At its basic level, a person repeatedly presses the pedals located under the keyboard. This causes a paper roll, located above the keyboard, to turn.
The paper roll has holes in it and as the holes pass a metal bar they cause hammers inside the pianola to strike the piano wires.
The piano wires vibrate and they create the music.
The key principle that all pianolas rely on is "pneumatic action". A pianola relies on the forces created by differences in air pressure to move objects.
For example, when the air is sucked out of a pair of bellows, the atmospheric pressure outside the bellows forces them to close. A rod or lever attached to the end of the bellows can control some other action.
Therefore, because a pianola relies on atmospheric pressure, it is theoretically more difficult to play a pianola at the top of a mountain, where the air pressure is lower.
In outer space where there's almost no air pressure at all, it must be almost impossible to play a pianola, if you could get it out there.
The key elements in a pianola are (i) the pedals and the exhaust boxes, (ii) the pneumatic motor and pianola roll, (iii) the tracker bar and vacuum chest, and (iv) the hammers and piano wires.
See 2D model of Pedals in Motion
See 3D model of Pedals in Motion
Pedals and Exhaust Boxes
There are two pedals, one for each foot. When one pedal is in the down position, the other pedal is in the up position. The player presses down on each pedal in turn.
Each pedal is connected to an exhaust box. The exhaust box is a box with a large pair of bellows on one side and on the opposite side is a smaller pair of bellows with a spring inside.
Pressing down on the pedal causes the larger bellows to expand and this sucks air out of the exhaust box.
Atmospheric pressure then forces the larger bellows shut, and moves the pedal back to the up position. At the same time, the spring inside the smaller bellows causes the smaller bellows to expand, again sucking air out of the exhaust box.
Pipes out of the top of the exhaust boxes are connect to other components inside the pianola. While the player keeps pedalling, air is continuously sucked out through these pipes.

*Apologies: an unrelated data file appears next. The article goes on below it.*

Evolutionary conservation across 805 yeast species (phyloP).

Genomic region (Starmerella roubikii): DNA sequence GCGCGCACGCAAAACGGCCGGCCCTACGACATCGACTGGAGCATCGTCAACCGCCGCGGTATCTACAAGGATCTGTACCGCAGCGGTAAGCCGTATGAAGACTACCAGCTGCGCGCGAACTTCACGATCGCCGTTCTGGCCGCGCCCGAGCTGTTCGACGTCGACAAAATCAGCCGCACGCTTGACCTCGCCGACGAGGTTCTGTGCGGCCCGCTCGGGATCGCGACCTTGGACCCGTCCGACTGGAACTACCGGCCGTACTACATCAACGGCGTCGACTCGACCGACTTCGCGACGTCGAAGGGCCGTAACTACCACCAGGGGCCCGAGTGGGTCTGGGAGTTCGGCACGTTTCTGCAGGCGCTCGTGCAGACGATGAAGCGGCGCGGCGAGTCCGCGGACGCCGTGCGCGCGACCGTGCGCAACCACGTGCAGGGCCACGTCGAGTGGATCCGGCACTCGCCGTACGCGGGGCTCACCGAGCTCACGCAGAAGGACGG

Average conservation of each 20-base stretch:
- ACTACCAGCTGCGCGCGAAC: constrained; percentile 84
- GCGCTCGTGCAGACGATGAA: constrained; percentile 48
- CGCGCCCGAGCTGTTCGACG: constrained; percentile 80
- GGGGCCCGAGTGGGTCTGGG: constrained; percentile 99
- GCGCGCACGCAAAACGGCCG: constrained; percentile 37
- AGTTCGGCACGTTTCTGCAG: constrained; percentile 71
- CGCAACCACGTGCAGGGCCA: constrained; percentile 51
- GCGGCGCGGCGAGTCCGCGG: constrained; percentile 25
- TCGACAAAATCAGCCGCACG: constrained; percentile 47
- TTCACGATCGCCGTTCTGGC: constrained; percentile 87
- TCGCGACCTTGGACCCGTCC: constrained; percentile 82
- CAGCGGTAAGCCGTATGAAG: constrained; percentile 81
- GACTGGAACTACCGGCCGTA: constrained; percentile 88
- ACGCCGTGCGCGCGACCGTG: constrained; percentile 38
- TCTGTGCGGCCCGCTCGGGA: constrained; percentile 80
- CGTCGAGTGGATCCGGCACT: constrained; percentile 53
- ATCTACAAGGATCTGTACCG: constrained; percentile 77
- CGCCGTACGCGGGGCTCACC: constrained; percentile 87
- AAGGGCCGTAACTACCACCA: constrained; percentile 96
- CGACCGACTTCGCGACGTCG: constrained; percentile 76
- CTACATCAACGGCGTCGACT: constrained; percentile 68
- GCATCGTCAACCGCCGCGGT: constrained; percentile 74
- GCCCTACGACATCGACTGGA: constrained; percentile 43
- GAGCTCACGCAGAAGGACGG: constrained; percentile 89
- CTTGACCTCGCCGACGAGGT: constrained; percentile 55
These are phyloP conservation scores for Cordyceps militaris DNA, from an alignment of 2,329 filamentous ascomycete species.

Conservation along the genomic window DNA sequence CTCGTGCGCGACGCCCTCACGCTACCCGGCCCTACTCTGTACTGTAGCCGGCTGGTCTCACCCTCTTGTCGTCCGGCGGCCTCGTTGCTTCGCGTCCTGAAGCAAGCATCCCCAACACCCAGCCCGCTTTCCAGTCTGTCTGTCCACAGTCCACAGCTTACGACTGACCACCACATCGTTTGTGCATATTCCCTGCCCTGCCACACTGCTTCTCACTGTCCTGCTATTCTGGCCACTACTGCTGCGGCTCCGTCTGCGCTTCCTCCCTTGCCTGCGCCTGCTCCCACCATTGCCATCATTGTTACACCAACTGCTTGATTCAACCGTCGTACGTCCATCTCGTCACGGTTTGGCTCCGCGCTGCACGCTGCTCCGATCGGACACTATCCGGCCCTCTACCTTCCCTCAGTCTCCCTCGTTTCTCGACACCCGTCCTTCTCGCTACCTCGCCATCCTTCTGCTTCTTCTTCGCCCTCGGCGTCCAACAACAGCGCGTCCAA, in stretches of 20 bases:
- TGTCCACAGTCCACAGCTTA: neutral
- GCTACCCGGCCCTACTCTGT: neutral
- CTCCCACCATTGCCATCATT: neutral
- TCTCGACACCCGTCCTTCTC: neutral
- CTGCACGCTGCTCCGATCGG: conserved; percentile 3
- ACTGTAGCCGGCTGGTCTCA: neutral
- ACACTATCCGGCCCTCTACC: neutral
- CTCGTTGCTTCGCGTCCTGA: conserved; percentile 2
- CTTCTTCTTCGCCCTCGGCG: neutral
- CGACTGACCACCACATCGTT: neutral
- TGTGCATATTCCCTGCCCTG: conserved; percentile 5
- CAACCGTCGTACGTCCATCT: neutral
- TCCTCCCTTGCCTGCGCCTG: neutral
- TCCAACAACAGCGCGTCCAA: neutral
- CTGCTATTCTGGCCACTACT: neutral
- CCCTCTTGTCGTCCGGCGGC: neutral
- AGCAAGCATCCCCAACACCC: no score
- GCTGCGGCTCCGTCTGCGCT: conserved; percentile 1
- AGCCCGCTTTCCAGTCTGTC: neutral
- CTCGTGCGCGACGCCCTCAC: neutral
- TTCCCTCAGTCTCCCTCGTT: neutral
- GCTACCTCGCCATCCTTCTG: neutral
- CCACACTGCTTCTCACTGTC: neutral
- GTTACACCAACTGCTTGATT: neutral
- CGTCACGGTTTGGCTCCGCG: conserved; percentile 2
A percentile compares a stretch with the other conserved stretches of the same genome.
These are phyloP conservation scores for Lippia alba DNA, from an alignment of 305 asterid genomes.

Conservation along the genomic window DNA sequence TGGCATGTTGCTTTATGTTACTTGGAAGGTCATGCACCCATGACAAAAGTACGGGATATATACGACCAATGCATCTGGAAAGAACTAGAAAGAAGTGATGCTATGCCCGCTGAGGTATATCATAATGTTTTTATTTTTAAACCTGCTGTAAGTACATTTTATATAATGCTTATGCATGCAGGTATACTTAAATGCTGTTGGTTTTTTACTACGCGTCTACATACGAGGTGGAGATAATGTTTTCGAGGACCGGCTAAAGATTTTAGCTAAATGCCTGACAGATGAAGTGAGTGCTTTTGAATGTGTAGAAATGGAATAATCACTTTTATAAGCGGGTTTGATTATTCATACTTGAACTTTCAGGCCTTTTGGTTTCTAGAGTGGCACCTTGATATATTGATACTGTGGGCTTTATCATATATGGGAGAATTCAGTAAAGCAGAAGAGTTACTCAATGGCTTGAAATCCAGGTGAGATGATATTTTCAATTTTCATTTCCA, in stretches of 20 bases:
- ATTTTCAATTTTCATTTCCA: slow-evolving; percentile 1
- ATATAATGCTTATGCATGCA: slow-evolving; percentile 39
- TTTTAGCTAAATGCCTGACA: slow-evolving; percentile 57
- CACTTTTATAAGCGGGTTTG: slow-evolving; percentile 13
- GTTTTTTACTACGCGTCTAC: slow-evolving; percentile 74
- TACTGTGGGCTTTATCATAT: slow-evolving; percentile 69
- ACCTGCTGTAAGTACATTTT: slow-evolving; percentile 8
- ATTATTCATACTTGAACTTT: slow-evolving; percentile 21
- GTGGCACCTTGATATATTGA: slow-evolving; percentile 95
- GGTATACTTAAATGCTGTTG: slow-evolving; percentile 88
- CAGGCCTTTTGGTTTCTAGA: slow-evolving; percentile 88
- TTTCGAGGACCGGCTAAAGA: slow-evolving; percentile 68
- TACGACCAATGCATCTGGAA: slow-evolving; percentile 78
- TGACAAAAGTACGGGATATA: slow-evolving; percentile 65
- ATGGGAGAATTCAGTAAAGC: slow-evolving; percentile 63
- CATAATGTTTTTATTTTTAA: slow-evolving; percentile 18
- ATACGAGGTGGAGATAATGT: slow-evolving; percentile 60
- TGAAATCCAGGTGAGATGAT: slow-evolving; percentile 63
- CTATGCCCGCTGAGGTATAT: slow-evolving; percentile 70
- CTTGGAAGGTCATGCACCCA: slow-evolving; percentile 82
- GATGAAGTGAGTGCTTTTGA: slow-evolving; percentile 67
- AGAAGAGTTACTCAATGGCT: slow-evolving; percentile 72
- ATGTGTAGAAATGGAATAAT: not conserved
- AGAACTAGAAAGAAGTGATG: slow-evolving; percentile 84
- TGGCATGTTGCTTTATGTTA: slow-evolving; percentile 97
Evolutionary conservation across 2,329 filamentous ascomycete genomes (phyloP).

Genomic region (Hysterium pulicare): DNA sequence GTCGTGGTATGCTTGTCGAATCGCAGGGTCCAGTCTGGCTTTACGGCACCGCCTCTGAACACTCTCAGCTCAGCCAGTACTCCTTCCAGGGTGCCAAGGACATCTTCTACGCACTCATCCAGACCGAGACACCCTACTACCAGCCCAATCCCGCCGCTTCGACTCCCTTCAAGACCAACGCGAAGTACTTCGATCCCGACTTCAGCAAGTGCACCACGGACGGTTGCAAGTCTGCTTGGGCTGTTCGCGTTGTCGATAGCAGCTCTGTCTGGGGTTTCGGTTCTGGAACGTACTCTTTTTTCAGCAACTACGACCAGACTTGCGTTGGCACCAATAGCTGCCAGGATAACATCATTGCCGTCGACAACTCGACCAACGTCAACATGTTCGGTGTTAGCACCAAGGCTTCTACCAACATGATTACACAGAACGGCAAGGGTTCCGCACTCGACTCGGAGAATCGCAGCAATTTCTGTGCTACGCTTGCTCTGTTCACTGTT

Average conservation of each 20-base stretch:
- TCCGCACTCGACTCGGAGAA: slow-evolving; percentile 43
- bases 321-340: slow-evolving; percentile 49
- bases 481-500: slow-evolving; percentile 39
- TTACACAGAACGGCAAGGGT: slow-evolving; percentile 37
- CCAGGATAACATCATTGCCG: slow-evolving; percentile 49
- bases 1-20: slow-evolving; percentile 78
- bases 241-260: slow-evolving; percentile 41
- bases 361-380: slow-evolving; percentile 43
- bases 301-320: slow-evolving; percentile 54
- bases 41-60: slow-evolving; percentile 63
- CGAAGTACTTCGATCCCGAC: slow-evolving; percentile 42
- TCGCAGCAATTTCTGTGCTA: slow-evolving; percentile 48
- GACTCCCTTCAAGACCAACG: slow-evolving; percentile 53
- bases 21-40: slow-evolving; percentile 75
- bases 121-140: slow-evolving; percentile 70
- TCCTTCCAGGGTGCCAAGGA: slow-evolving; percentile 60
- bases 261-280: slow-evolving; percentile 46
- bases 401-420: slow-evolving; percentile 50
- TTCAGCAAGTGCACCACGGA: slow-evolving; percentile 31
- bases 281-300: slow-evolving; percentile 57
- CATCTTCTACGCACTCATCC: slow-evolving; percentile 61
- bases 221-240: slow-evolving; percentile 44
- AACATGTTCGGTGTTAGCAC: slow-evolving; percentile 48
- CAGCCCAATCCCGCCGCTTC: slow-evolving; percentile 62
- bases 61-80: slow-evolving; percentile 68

Pneumatic Motor and Pianola Roll
The pipes out of the exhaust box connect to the pneumatic motor.
The pneumatic motor converts the reduced air pressure into a circular motion which rotates the pianola roll.
It does this using a sliding valve which first sucks air out of a pair of bellows so that the bellows contract. Then the valve slides to open the bellows to atmospheric pressure, and a connecting rod re-opens the bellows ready to repeat the process.
Just as a combustion engine consists of a series of pistons, a series of sliding valves and bellows creates a continuous, smooth circular motion.
The bellows are linked to a crank shaft which controls the position of the sliding valves and also, via gears and chains, rotates the pianola roll.
See 2D model of Pneumatic Motor
See 3D model of Pneumatic Motor
A pianola roll is a long sheet of paper, rolled on to a wooden spindle. In the paper are a series of holes, one hole per note.
The length of the hole determines how long the note plays. The vertical position of the hole up the paper determines when the note is played. Holes to the left of the page represent lower notes. Holes to the right of the page represent higher notes.
Each pianola roll will play a different piece of music.
As a pianola roll is played, the paper unrolls from its wooden spindle onto a second in-situ spindle in the pianola. Therefore you have to rewind the pianola roll back on to its original spindle before removing it.
See 2D model of Vacuum Chest
Tracker Bar and Vacuum Chest
As the pianola roll travels between the two spindles, it passes a metal bar, called the “tracker bar”. The tracker bar contains a row of small holes. There is one hole for each note.
Behind each hole a pipe connects to the vacuum chest. The vacuum chest consists of a long line of twin chambers and bellows. There is one pipe, twin chamber and bellow for each note.
The vacuum chest is connected to the exhaust box. Therefore, the air inside the twin chambers and pipes is initially at reduced pressure. The bellows are initially at atmospheric pressure.
As a hole in the pianola roll passes the pipe in the tracker bar it causes a difference in pressure between the two chambers of the corresponding twin-chamber. Using leather pouches and discs on rods, this causes the corresponding bellows to contract.
When the hole has passed by the tracker bar, the pressure difference in the twin chamber disappears. The disc and rod fall under gravity, and a spring inside the bellows expands them ready for the next note.
The hammers and piano wires in a pianola are the same as those in an ordinary piano. However, as well as being linked to the piano keys, the hammers are also linked to the bellows controlled by the vacuum chest.
In many pianolas, the piano keys are also linked directly to the vacuum chest. When the pianola is played, the keys depress at the same time as the note plays. Therefore it appears as if an invisible person is playing the piano.
A typical pianola also contains many other components which control the speed at which the pianola roll rotates, the volume of the music, and a reverse gear to enable the roll to be rewound back on to its spindle.
More advanced pianolas were also able to “read” a second set of smaller holes along the edge of the pianola roll to automatically control playing speed or volume.
Because pianolas evolved at a time before widespread use of electricity, usually there are no electrical components inside a piano.
Also, as suitably durable and malleable plastics did not exist in the early 20th Century, pianolas were constructed mostly from wood, metal, leather, and wound cloth or rubber pipes and tubes. Unfortunately it is the rubber tubes and leather bellows which typically need repair first.
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